Swami Vivekananda noted, "The sari of our women and the choga and turban of our men defy comparison as regards beauty in dress. The tight dresses cannot approach in loveliness the loose ones that fall in natural folds." Hindus dressed like Hindus behave like Hindus. Don't underestimate the power of our dress, how it influences our attitudes, feelings and even the company we keep. This is food for thought, isn't it? Think about it.

Sutra 347 of the Nandinatha Sutras

Overnight Stays When Traveling

My Saiva monastics while traveling may reside and take meals in ashramas, temples, hotels or homes of worthy initiated families of our Saiva Siddhanta Church. Their sojourn in homes must never exceed three nights. Aum.

Lesson 347 from Merging with Siva

Earth Peoples' Shared Wisdom

Therefore, reincarnation is a refining process, attributing to the evolution of consciousness. To the watchful observer, the evolution of man's inner bodies can be seen reflected in the tone and form of his physical vehicle. Being a reflection of the inner bodies, the physical shell can and does pass through radical transformation as the spiritual path is followed. Some people seem to reincarnate within this very life, changing themselves so deeply through tapas and sadhana that they are totally renewed or reborn on the physical plane. Their new light and energy pass through the very cells of the body, invigorating and strengthening it. Still, the inner bodies are more malleable than the physical forces and generally evolve more quickly, becoming quite different and more refined in this life than the physical shell. In the next life, the physical structure will be entirely different, as the spiritual body manifests a new physical body more like unto itself.

Other theories propose that the soul remains on the astral plane after death. After reviewing all of our Earthly experiences on the playback, we release the astral body and enter the heavenly realms of consciousness, never coming back to the physical plane, or at least not for a long time. Many cultures, such as the Native American Indian culture, recognize this basic law of reincarnation in their "Happy Hunting Ground" concepts. Also related to this theory is the belief that when something is destroyed through fire on the physical plane, whether animate or inanimate, it will be found again on the astral plane. For example, when an Indian brave died, his saddle, clothing and valuables were buried and sometimes burned along with his body so that he might continue using these possessions to live well on the inner, astral, plane. These theories of reincarnation assure us that we will meet our loved ones and friends on the inner planes after death. Similar traditions exist among the Hindus in Bali and the Shintoists in Japan.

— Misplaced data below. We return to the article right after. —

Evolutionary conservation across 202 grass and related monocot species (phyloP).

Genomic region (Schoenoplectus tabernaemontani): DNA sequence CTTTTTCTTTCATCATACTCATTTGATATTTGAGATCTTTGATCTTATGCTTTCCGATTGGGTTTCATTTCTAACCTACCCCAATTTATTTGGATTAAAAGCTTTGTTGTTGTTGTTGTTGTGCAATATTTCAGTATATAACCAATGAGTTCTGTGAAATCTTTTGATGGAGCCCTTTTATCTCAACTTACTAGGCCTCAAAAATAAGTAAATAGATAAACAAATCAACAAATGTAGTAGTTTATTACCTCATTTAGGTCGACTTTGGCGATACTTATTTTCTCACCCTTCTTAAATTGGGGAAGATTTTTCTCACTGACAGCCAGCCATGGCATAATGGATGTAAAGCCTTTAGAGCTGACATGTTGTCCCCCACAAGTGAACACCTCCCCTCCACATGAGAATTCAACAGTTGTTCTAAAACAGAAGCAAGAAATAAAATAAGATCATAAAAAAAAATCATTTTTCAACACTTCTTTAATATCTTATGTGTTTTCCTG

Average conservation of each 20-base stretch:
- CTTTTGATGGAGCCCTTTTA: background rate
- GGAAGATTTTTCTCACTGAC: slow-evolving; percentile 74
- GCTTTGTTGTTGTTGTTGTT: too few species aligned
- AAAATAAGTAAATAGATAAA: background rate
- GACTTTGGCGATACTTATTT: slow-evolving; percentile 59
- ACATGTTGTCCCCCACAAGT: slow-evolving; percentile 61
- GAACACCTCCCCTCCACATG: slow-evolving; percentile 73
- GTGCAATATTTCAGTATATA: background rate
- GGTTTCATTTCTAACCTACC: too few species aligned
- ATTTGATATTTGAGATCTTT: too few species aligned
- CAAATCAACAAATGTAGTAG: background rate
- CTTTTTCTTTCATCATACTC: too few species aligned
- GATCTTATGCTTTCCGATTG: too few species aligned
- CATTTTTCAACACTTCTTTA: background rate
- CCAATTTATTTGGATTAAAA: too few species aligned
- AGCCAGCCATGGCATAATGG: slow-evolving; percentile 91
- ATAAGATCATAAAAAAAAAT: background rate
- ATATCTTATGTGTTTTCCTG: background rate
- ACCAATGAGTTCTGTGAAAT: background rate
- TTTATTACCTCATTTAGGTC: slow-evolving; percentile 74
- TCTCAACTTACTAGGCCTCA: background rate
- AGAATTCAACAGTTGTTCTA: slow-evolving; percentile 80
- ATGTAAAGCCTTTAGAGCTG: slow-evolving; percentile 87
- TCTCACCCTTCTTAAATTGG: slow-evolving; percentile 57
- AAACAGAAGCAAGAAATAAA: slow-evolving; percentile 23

By exploring the theories of various civilizations we discover that man can either incarnate soon after his death, with little or no interlude, or he may remain for thousands of years on the astral plane, evolving in those force fields, just as on Earth he evolved from experience to experience. How long he will spend on the astral plane depends on how he has created or chosen what he wants to do while on Earth. If he left things undone and felt compelled to accomplish more, to see more, then he would return quickly to another body in fulfillment of the desire for Earthly experience. However, were he satisfied that life had taught him all of its lessons and wished to exist away from the physical plane in mental and spiritual spheres, he might never return to inherit another body.

If we study the Pyramids and explore the intricate ceremonies which the Egyptians provided for their death, we find that they kept the body preserved with elaborate chemical and environmental treatment. When the elements of the physical body are kept intact and not allowed to decompose, the departed may remain consciously on the astral, mental or spiritual plane for as long as he wants. A contact can even be maintained on the physical plane through these laws. However, as soon as the physical body begins to disintegrate, awareness is polarized once again and pulled back to the lower chakras and the physical plane. Actually, as the elements of the previous body disintegrate, all of the instinctive-mind atoms form a force field around that body. This generates a power center. When the body is completely disintegrated, the force field is dissolved, and the soul reincarnates at that time. The Egyptians believed that if a body could be durably mummified, the deceased could enjoy a fine life on the inner planes for thousands of years. Modern science can freeze bodies and thus preserve them perfectly, thus opening up possible research into these principles one day.